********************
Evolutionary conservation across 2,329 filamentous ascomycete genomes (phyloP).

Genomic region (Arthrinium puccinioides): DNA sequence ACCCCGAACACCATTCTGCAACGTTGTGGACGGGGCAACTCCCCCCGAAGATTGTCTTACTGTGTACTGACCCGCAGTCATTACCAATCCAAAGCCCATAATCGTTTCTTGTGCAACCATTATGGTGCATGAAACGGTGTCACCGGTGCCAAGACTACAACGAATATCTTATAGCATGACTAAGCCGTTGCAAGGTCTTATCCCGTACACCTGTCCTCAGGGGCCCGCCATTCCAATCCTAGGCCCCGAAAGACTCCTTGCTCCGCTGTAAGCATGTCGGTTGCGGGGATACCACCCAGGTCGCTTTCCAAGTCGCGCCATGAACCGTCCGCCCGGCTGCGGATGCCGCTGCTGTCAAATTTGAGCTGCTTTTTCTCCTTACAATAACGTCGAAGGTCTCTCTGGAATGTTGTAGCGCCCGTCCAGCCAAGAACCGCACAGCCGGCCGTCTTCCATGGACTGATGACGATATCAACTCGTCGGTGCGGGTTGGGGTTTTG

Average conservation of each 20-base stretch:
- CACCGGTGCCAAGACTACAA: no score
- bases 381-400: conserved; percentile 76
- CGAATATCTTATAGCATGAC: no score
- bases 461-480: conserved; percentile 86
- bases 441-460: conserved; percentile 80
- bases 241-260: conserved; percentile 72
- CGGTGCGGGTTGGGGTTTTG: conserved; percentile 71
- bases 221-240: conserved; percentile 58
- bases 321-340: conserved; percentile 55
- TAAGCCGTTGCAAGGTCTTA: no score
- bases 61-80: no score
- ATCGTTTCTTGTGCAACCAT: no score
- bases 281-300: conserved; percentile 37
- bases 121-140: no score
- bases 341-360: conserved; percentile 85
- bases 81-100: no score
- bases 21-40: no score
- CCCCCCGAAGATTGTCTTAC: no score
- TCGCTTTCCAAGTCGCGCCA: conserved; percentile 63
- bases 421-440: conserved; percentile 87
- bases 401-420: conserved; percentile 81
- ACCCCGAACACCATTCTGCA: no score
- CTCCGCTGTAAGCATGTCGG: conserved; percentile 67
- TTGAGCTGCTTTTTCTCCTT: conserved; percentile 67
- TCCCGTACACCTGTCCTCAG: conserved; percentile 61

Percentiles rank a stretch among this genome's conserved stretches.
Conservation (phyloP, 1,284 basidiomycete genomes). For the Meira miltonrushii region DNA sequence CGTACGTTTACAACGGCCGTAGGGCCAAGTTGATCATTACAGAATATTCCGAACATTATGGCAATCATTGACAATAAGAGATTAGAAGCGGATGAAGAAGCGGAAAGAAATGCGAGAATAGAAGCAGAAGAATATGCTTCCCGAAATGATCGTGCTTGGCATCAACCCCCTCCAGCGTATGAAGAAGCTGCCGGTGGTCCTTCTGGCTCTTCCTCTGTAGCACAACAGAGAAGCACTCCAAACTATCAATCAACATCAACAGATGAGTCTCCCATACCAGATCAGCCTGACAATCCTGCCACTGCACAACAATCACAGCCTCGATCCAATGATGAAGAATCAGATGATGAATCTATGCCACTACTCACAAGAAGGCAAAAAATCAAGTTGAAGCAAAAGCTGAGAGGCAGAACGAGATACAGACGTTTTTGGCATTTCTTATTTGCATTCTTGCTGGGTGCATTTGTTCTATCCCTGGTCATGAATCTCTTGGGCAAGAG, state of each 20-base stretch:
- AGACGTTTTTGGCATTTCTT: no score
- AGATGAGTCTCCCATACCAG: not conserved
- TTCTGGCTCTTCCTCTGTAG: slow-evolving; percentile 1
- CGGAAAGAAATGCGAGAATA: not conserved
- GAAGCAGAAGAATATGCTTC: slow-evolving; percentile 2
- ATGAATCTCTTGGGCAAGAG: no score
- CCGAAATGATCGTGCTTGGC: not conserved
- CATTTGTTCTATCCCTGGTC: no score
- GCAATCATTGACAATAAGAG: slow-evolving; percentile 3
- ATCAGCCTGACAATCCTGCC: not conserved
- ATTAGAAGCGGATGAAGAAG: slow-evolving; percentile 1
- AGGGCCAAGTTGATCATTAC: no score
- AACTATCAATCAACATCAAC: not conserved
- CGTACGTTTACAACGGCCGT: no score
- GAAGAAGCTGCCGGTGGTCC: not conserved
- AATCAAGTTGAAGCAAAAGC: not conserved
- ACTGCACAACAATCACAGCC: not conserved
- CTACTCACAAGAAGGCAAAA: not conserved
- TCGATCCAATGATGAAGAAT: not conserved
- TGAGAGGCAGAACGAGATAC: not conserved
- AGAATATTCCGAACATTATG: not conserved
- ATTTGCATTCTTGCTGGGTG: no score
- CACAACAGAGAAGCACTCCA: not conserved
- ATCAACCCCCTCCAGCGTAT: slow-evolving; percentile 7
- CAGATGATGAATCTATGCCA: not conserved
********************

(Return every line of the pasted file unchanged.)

Evolutionary conservation across 2,329 filamentous ascomycete genomes (phyloP).

Genomic region (Arthrinium puccinioides): DNA sequence ACCCCGAACACCATTCTGCAACGTTGTGGACGGGGCAACTCCCCCCGAAGATTGTCTTACTGTGTACTGACCCGCAGTCATTACCAATCCAAAGCCCATAATCGTTTCTTGTGCAACCATTATGGTGCATGAAACGGTGTCACCGGTGCCAAGACTACAACGAATATCTTATAGCATGACTAAGCCGTTGCAAGGTCTTATCCCGTACACCTGTCCTCAGGGGCCCGCCATTCCAATCCTAGGCCCCGAAAGACTCCTTGCTCCGCTGTAAGCATGTCGGTTGCGGGGATACCACCCAGGTCGCTTTCCAAGTCGCGCCATGAACCGTCCGCCCGGCTGCGGATGCCGCTGCTGTCAAATTTGAGCTGCTTTTTCTCCTTACAATAACGTCGAAGGTCTCTCTGGAATGTTGTAGCGCCCGTCCAGCCAAGAACCGCACAGCCGGCCGTCTTCCATGGACTGATGACGATATCAACTCGTCGGTGCGGGTTGGGGTTTTG

Average conservation of each 20-base stretch:
- CACCGGTGCCAAGACTACAA: no score
- bases 381-400: conserved; percentile 76
- CGAATATCTTATAGCATGAC: no score
- bases 461-480: conserved; percentile 86
- bases 441-460: conserved; percentile 80
- bases 241-260: conserved; percentile 72
- CGGTGCGGGTTGGGGTTTTG: conserved; percentile 71
- bases 221-240: conserved; percentile 58
- bases 321-340: conserved; percentile 55
- TAAGCCGTTGCAAGGTCTTA: no score
- bases 61-80: no score
- ATCGTTTCTTGTGCAACCAT: no score
- bases 281-300: conserved; percentile 37
- bases 121-140: no score
- bases 341-360: conserved; percentile 85
- bases 81-100: no score
- bases 21-40: no score
- CCCCCCGAAGATTGTCTTAC: no score
- TCGCTTTCCAAGTCGCGCCA: conserved; percentile 63
- bases 421-440: conserved; percentile 87
- bases 401-420: conserved; percentile 81
- ACCCCGAACACCATTCTGCA: no score
- CTCCGCTGTAAGCATGTCGG: conserved; percentile 67
- TTGAGCTGCTTTTTCTCCTT: conserved; percentile 67
- TCCCGTACACCTGTCCTCAG: conserved; percentile 61

Percentiles rank a stretch among this genome's conserved stretches.
Conservation (phyloP, 1,284 basidiomycete genomes). For the Meira miltonrushii region DNA sequence CGTACGTTTACAACGGCCGTAGGGCCAAGTTGATCATTACAGAATATTCCGAACATTATGGCAATCATTGACAATAAGAGATTAGAAGCGGATGAAGAAGCGGAAAGAAATGCGAGAATAGAAGCAGAAGAATATGCTTCCCGAAATGATCGTGCTTGGCATCAACCCCCTCCAGCGTATGAAGAAGCTGCCGGTGGTCCTTCTGGCTCTTCCTCTGTAGCACAACAGAGAAGCACTCCAAACTATCAATCAACATCAACAGATGAGTCTCCCATACCAGATCAGCCTGACAATCCTGCCACTGCACAACAATCACAGCCTCGATCCAATGATGAAGAATCAGATGATGAATCTATGCCACTACTCACAAGAAGGCAAAAAATCAAGTTGAAGCAAAAGCTGAGAGGCAGAACGAGATACAGACGTTTTTGGCATTTCTTATTTGCATTCTTGCTGGGTGCATTTGTTCTATCCCTGGTCATGAATCTCTTGGGCAAGAG, state of each 20-base stretch:
- AGACGTTTTTGGCATTTCTT: no score
- AGATGAGTCTCCCATACCAG: not conserved
- TTCTGGCTCTTCCTCTGTAG: slow-evolving; percentile 1
- CGGAAAGAAATGCGAGAATA: not conserved
- GAAGCAGAAGAATATGCTTC: slow-evolving; percentile 2
- ATGAATCTCTTGGGCAAGAG: no score
- CCGAAATGATCGTGCTTGGC: not conserved
- CATTTGTTCTATCCCTGGTC: no score
- GCAATCATTGACAATAAGAG: slow-evolving; percentile 3
- ATCAGCCTGACAATCCTGCC: not conserved
- ATTAGAAGCGGATGAAGAAG: slow-evolving; percentile 1
- AGGGCCAAGTTGATCATTAC: no score
- AACTATCAATCAACATCAAC: not conserved
- CGTACGTTTACAACGGCCGT: no score
- GAAGAAGCTGCCGGTGGTCC: not conserved
- AATCAAGTTGAAGCAAAAGC: not conserved
- ACTGCACAACAATCACAGCC: not conserved
- CTACTCACAAGAAGGCAAAA: not conserved
- TCGATCCAATGATGAAGAAT: not conserved
- TGAGAGGCAGAACGAGATAC: not conserved
- AGAATATTCCGAACATTATG: not conserved
- ATTTGCATTCTTGCTGGGTG: no score
- CACAACAGAGAAGCACTCCA: not conserved
- ATCAACCCCCTCCAGCGTAT: slow-evolving; percentile 7
- CAGATGATGAATCTATGCCA: not conserved